Monday, February 22, 2016

Wyoming’s dire plans for the wolves

Sen. John Barrasso (R) of Wyoming has begun the new year with an old vendetta:  He aims to take away Endangered Species Act protections from wolves in his home state, allowing it to resume its hostile shoot-on-sight wolf-management policy throughout 85 percent of Wyoming. To that end, he has successfully inserted an amendment into the Senate Sportsmen’s bill (S. 659) that would strip wolves of Endangered Species Act protections in Wyoming, as well as Michigan, Minnesota and Wisconsin, and bar any further judicial review of that decision.

Barrasso claims that Wyoming is being treated unfairly because Congress gave neighboring Idaho and Montana control over wolves in those states in 2011. But there is no unfairness in this situation because Wyoming is not in the same position that Idaho and Montana were in when Congress delisted wolves in those states. 

First, unlike in Idaho and Montana, a federal court has found Wyoming’s wolf management plan to be inadequate to secure the species in the absence of Endangered Species Act protections. When the federal government handed over wolf management responsibilities to Wyoming in 2012, the state effectively declared open season on the species across 85 percent of Wyoming and authorized one wolf-killing loophole after another in the remainder. During this time, one wolf that fell victim to Wyoming management was Yellowstone’s 832F wolf, the wildly popular alpha female of Yellowstone National Park’s Lamar Canyon pack, a wolf that had been profiled in National Geographic and eulogized in The New York Times as the poster child of the success of the Endangered Species Act in restoring wolves to the northern Rockies.

Although the loss of 832F could not be reversed, the federal decision to leave wolf management to Wyoming’s deficient plan could be. Earthjustice challenged the U.S. Fish & Wildlife Service’s decision to hand management of the wolves over to Wyoming and a federal judge agreed with us in 2014, ruling that Wyoming’s wolf plan did not measure up to minimum conservation requirements. This judicial ruling highlights that Wyoming has not stepped up to the responsibility of sustaining a species that the taxpayers spent millions of dollars to recover and that many American revere as a living symbol of the wilderness. Yet Wyoming will reinstate its legally deficient, hostile approach to wolf management if Barrasso’s amendment becomes law.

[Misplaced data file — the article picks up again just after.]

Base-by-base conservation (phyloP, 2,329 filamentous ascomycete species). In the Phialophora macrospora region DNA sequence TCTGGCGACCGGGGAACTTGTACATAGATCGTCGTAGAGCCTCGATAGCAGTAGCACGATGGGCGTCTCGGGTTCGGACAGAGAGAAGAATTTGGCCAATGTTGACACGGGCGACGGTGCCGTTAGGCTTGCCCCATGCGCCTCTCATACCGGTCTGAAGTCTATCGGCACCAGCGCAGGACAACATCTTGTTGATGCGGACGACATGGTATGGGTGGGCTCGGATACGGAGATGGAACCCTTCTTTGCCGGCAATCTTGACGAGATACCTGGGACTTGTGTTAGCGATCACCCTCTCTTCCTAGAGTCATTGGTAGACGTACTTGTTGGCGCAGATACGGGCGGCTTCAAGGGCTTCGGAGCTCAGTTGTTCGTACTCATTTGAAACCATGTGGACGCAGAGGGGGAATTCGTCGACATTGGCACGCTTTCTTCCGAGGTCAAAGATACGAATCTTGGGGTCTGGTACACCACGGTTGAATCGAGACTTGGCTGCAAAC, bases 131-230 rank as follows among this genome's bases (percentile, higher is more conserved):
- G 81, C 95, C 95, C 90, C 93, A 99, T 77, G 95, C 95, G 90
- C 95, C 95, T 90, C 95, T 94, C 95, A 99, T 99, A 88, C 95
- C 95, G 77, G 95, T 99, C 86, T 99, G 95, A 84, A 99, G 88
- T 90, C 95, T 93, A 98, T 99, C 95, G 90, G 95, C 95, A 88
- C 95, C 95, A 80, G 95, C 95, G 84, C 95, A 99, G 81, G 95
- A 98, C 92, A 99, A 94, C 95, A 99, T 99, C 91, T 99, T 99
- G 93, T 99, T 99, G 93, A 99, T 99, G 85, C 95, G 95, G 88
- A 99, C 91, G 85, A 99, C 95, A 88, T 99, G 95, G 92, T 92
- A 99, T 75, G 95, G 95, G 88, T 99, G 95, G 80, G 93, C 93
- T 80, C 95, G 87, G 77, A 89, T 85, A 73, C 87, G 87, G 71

That does not need to happen because there is another way to resolve Wyoming’s concerns—a way that would preserve wolves and the rule of law.  Wyoming can address its concerns at any time simply by improving its state management approach to provide an adequate legal safety net for wolves.  To date, Wyoming has refused to do so, and is instead asking Congress to exempt it from legal compliance based on an unfounded allegation of unfairness. 

The language of Barrasso’s amendment mirrors a policy “rider” that was in play last year but ultimately dropped from the federal omnibus spending package for fiscal year 2016. That rider was opposed by 25 senators and 92 members of congress who signed letters to President Obama asking that he reject any anti-wildlife amendments in spending legislation.

We ask those wildlife champions and others to stay strong in opposition to this new legislative attack on wolves and the Endangered Species Act. To be clear, the congressional delisting of Idaho and Montana wolves in 2011 was an unfortunate setback, allowing members of Congress for the first time since enactment of the Endangered Species Act to strike protections for an individual species based purely on political motivations and not on science. Decisions about the management of wildlife populations should be left to science and the rule of law, not politicians. And there is nothing unfair about denying Wyoming an extraordinary exemption from the nation’s bedrock wildlife-protection law when a judge has deemed Wyoming’s plan inadequate and the state can easily take steps to fix its own problems.

Preso is managing attorney of the Northern Rockies office of Earthjustice, a non-profit environmental law organization.


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